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How to Get Out of an Abusive Relationship When You Have No Money

by
author image Anna Green
Anna Green has been published in the "Journal of Counselor Education and Supervision" and has been featured regularly in "Counseling News and Notes," Keys Weekly newspapers, "Travel Host Magazine" and "Travel South." After earning degrees in political science and English, she attended law school, then earned her master's of science in mental health counseling. She is the founder of a nonprofit mental health group and personal coaching service.
How to Get Out of an Abusive Relationship When You Have No Money
A woman packing a suitcase. Photo Credit amanaimagesRF/amana images/Getty Images

Whether you are in a relationship that is verbally, emotionally or physically abusive, it is possible to find a safe way out of the situation even if you have few financial resources. Because many abused individuals are manipulated into cutting off ties from friends, prohibited from working and have their finances regulated by their abusive partners, there are legal and social support organizations with resources designed to help you.

Step 1

Create a safety plan. One of the most important steps in leaving an abusive relationship is safety planning. A safety plan is an organized system for managing your needs as you leave the relationship, including where you will go, how you will meet your financial needs and how you will ensure that your abusive partner will not harm you or have access to you after you leave.

Step 2

Locate a domestic abuse shelter. Shelters, which are generally located in unmarked, secure buildings, are a safe and free resource for leaving an abusive relationship. These shelters often allow you to bring your children and provide you with a private sleeping space, food, counseling services and assistance in finding employment and permanent housing. The National Domestic Violence Hotline can help you locate a shelter in your area.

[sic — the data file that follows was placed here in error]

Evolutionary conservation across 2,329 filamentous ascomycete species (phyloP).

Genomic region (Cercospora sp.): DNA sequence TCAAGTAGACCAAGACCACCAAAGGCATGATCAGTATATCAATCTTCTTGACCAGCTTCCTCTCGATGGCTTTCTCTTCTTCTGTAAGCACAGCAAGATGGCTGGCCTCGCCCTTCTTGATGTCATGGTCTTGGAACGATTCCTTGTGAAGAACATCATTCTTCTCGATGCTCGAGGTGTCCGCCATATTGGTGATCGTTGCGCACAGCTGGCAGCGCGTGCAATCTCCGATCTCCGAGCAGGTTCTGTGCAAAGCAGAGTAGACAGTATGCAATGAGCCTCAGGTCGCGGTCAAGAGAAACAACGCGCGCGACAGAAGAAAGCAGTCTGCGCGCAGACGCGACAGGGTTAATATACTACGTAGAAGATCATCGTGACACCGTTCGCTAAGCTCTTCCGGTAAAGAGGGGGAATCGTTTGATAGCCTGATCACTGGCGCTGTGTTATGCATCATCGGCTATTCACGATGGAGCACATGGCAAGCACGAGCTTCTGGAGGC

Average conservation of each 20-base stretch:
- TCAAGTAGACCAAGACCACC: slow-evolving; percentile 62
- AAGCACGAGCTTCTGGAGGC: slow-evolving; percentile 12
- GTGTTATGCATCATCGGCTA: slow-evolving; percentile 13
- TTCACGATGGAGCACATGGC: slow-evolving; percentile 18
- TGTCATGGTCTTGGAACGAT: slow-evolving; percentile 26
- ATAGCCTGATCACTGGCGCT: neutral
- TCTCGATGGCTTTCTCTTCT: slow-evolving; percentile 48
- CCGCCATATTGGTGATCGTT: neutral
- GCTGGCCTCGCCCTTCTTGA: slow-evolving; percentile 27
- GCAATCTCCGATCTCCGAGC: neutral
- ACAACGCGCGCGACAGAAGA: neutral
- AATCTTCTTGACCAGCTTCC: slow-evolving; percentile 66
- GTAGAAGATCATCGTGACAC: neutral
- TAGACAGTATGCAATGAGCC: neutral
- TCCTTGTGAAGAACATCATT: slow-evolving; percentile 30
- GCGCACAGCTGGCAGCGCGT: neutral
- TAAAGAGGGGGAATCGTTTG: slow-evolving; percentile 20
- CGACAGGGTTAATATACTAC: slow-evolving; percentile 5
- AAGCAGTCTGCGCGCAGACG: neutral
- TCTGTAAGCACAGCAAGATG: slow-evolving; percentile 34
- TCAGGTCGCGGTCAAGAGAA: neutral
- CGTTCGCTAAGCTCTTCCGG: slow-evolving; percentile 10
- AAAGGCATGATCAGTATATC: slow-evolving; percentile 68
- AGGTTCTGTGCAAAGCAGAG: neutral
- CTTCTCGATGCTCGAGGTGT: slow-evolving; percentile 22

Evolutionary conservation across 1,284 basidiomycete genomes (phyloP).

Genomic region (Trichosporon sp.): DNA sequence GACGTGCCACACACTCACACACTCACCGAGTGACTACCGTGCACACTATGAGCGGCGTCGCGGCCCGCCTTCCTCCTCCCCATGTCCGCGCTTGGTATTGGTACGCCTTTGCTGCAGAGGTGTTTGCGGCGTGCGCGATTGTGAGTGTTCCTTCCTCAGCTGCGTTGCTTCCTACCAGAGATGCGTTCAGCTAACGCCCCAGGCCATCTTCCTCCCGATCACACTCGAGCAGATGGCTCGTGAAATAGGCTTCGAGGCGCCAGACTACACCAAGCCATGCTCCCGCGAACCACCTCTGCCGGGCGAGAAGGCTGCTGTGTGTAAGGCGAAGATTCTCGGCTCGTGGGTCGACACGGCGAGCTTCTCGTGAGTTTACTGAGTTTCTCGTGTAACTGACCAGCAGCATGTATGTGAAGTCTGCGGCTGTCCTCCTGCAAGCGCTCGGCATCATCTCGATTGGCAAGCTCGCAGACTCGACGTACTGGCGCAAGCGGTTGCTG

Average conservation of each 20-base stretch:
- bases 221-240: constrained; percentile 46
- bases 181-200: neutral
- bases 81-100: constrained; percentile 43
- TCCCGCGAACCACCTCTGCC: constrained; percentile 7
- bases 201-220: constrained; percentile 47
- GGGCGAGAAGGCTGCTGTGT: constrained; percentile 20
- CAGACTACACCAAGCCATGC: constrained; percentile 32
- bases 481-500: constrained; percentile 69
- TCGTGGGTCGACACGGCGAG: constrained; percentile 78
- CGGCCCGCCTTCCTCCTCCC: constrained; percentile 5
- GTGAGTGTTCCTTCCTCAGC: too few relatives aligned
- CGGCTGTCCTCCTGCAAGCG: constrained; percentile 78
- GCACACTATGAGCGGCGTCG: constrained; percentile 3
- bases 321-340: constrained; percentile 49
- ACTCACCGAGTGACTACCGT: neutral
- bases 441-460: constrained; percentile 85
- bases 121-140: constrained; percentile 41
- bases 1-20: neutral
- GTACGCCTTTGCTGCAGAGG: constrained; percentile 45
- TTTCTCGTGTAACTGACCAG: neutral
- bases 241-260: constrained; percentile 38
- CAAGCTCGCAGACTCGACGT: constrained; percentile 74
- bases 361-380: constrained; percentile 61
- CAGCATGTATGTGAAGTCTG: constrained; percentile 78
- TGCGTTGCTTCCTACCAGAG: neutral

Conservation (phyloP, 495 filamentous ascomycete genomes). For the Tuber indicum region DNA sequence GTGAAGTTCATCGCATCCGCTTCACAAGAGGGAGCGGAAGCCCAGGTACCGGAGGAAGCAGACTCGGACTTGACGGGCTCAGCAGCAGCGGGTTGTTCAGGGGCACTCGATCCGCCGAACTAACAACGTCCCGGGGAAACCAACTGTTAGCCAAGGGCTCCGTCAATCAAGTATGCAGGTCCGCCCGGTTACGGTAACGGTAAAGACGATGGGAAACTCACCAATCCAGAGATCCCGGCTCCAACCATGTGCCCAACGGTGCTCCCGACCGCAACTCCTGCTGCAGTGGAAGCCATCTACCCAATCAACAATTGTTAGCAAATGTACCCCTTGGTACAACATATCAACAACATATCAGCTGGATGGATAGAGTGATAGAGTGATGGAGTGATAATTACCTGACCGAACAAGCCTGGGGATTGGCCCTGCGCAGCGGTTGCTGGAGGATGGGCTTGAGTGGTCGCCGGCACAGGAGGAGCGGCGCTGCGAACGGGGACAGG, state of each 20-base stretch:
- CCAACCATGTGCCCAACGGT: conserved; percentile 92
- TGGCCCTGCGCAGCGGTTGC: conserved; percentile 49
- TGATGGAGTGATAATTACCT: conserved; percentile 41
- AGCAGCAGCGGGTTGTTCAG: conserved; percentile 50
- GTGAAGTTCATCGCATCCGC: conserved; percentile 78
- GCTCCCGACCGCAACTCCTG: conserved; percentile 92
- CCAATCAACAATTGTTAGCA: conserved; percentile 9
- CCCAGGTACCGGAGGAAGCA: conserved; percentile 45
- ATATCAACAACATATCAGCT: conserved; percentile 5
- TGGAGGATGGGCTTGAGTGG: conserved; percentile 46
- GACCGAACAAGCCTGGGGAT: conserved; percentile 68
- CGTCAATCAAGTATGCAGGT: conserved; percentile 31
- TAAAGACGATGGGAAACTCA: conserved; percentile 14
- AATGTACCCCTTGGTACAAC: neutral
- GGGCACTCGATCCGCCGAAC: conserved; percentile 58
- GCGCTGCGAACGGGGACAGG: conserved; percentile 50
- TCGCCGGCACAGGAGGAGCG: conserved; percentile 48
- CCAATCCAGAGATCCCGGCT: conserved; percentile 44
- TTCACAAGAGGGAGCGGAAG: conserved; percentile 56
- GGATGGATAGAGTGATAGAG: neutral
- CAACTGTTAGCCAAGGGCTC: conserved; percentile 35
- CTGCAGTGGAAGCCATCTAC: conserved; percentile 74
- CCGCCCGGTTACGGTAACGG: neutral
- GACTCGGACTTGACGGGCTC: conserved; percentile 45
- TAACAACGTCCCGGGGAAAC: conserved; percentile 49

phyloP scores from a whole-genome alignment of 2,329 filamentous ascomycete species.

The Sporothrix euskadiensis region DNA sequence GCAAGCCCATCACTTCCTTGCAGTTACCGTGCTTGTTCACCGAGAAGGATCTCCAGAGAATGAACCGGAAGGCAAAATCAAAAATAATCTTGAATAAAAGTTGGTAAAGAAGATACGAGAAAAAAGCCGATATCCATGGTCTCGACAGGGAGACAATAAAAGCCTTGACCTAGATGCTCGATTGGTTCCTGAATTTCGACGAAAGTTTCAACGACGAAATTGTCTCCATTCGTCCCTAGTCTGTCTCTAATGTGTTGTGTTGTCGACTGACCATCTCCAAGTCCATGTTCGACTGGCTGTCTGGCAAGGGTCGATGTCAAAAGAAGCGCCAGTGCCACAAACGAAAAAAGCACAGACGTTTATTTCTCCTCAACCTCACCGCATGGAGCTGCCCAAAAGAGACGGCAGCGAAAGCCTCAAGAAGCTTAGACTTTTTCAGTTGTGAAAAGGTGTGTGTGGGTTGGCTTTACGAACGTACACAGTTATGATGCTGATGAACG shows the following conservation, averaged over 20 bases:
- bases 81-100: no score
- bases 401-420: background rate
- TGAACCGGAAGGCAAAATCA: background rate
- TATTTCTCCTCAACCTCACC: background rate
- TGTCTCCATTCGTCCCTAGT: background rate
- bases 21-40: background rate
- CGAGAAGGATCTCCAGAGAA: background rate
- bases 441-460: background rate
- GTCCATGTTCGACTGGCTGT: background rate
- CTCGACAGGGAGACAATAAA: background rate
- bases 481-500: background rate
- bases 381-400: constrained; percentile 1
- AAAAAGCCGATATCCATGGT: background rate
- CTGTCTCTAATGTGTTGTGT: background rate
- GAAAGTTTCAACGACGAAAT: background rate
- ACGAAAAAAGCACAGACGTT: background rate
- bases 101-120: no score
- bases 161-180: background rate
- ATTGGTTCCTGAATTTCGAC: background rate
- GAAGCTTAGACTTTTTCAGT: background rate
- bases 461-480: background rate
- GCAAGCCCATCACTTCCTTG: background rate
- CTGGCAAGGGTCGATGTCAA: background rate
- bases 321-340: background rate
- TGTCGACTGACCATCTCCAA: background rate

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Step 3

Enlist the help of friends, family and neighbors. Before you leave your abusive relationship, contact people you trust who will support your plan to leave, even if your abusive partner has previously forbidden you from contacting them. Let these trusted individuals know the details of your safety plan, including when you plan to leave and where you plan to go.

Step 4

Pack up paperwork, photographs and evidence. When you are safely able to do so, gather only essential items, such as a driver’s license, birth certificates for your children and your Social Security card. If you have any evidence documenting your abuse, such as threatening letters, bring those along as well, as law enforcement may need them for evidence.

Step 5

Work with law enforcement. Along with domestic violence shelters, your local police department can help ensure that you can leave a relationship safely. If you are able to contact the police undetected or are able to find a friend or relative who can call the police for you, they can provide you with support and protection as you relocate to a secure location. The police can also help you initiate legal proceedings to protect you from your ex and pursue criminal charges.

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References

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